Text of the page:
This week’s parashah is B’chukotai which lays out the rewards and consequences for obeying God’s rules.
In Parashah B’chukotai, we learn that if we follow the commandments, we will be rewarded with 13 blessings. But if we refuse to follow the commandments, God will bestow 30 curses upon us. “These are the laws, rules, and instructions that God established, through Moses on Mount Sinai, with the Israelite people. One must not look out for good against bad…if one does make a substitution for it, then it shall be holy.” (27:33-34). So, I see giving out gold stars and demerits didn’t start in Kindergarten. Is this reward system what motivates our tzedakah?
Social justice is not a modern concept, but instead at the bedrock of Jewish ethics. Maimonides said that these obligations teach “sympathy toward others and promote the well-being of all” and encourages us to be generous to those in need. We give tzedakah and carry out mitzvahs. From the beginning of our history in 1913, Women of Reform Judaism has resolved in both word and deed to care for vulnerable populations. We are quick to recount our support for women’s rights, human rights, civil rights, and individual rights in dozens of resolutions over the last 109 years. Let’s take a look at what we can do right now and some of our WRJ resolutions from the past.
Today, we grieve with the families of Uvalde, Texas: parents should never have to bury their children. Congress must act now to stop the endless horrendous suffering and loss of life due to gun violence. “Do not stand idly by while your neighbor’s blood is shed.” For too long, Congress has stood idly by, refusing to take action to prevent the next firearm murder or injury. Urge Congress to pass HR 8 to require universal background checks on all gun sales today!
In addition to this, at least eight WRJ resolutions are related to the earth and environment - the first in 1969, entitled “Environmental Pollution.” Since then, our concern has included energy crises and limited resources, clean air and pure water, land preservation, toxic and radioactive waste, climate change, and global warming.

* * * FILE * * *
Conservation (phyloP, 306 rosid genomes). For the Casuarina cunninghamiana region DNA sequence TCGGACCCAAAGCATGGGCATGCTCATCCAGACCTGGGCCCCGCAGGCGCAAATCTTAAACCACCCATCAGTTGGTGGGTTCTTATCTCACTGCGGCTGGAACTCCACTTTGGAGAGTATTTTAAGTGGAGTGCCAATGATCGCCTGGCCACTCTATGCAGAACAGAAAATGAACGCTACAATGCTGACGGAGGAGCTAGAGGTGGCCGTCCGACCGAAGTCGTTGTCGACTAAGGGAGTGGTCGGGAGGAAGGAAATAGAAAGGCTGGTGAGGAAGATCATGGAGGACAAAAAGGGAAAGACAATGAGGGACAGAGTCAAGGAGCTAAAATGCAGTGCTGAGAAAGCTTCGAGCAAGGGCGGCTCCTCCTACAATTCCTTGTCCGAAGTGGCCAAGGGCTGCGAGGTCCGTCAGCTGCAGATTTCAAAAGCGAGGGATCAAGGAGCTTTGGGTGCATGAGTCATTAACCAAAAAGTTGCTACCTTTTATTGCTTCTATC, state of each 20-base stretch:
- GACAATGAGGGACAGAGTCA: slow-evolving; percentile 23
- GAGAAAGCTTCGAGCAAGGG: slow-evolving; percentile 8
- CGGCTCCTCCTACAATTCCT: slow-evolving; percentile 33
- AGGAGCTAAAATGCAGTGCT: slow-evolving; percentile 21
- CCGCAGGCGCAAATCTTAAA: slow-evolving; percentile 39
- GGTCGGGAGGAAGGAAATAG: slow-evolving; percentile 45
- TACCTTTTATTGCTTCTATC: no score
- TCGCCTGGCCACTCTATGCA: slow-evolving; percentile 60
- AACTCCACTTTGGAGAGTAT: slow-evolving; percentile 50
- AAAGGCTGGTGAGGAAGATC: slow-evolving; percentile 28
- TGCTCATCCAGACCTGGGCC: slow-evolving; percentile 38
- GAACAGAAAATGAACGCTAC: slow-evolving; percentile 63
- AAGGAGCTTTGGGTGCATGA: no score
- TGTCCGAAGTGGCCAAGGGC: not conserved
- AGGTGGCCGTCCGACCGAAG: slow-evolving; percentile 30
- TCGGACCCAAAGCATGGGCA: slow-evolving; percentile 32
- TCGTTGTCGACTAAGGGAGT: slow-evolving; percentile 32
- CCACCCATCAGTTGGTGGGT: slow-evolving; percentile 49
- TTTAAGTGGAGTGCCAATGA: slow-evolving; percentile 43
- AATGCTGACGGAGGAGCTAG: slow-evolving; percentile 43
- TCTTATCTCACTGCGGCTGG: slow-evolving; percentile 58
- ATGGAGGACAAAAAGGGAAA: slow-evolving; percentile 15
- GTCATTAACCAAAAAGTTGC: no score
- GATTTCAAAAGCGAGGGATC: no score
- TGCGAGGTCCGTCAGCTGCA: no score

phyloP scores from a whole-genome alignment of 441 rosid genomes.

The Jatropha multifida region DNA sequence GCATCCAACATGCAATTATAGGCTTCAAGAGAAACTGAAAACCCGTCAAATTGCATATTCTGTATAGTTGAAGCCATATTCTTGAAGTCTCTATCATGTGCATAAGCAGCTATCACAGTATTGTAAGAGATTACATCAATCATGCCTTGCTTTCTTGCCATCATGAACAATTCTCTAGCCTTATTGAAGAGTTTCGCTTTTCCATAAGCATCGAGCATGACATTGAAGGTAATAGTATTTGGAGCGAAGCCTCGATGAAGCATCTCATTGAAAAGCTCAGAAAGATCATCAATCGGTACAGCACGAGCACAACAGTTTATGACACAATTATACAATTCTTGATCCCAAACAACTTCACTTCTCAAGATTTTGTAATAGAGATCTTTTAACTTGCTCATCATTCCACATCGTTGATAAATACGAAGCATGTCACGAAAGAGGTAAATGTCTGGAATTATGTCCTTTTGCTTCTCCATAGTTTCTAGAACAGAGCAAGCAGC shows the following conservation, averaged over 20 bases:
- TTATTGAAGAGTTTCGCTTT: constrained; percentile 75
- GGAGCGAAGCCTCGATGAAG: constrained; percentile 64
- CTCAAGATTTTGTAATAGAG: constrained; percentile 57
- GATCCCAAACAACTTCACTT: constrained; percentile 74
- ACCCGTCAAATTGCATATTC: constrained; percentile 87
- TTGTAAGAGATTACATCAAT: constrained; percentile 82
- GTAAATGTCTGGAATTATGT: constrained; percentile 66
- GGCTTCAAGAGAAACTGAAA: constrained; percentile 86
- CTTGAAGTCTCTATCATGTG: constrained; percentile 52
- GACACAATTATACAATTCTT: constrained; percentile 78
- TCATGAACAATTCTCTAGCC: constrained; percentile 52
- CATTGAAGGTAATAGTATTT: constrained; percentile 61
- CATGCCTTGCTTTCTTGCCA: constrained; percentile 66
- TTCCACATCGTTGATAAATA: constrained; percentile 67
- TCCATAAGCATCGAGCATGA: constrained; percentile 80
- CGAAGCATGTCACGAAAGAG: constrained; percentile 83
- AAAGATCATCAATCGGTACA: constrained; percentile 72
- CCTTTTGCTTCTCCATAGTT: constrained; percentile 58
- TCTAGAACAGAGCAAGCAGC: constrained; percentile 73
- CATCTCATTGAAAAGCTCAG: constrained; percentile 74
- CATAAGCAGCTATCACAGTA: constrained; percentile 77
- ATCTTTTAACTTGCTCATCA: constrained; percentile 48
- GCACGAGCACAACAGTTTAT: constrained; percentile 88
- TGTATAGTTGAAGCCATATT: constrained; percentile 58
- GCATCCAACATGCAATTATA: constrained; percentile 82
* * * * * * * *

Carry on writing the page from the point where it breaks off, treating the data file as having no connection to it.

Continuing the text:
Five resolutions focus on providing food security to vulnerable populations around the world. The first was in 1944 when then NFTS urged President Roosevelt to take immediate efforts to send food shipments to struggling populations in Europe to prevent mass starvation. WRJ has addressed economic justice and poverty at least seven times in our history. In 2000, we called for debt forgiveness for the poorest nations of the world who have to divert scarce resources from health care, food assistance, education, and other social services to meet their payments. In 2009, WRJ passed a resolution addressing the benefits of farmers’ markets, family gardens, and CSAs in contributing to food security for disadvantaged groups.
Through these resolutions, we ask our membership to take action to make change in our communities. And so Mitzvah Day is born, as well as Stop Hunger Now, partnerships with food banks, advocacy to government officials, donations to local charities, and so many other ways we reach within and beyond our temple walls, to help those in need. Our work is vital and the need has only expanded, not contracted, in the last 100+ years.
I work for a non-profit organization that provides for the needy in New York City for more than 100 years and the facts are astounding. More than 1.7 million people in our city live in poverty and in the Jewish community, half a million Jews live in poor or near-poor households. We are committed to addressing food insecurity through innovative ways that distribute 4 million pounds of food to New Yorkers each year.
As Rabbi Rick Jacobs teaches, Reform Judaism defines a person of faith as someone who “thinks deeply and analyzes choices to choose wisely.” We may not choose to fulfill all of God’s commandments, but we practice the ones we choose because it is the right thing to do. Our reward is that we are living a meaningful life. It is as Maimonides writes, that tzedakah also brings happiness to the generous and so we are happy when we help others.
Though ‘curses and blessings’ are presented in this parashah, our bigger takeaway is that it is up to us to make good choices and take action. I am proud that Women of Reform Judaism has always done the right thing and more than 100 years of our resolutions continue to address the needs of the hungry, the poor, our environment, along with the rights of all peoples and so many relevant and important issues. The smiles we have on our faces and in our hearts come from the joy we share with others.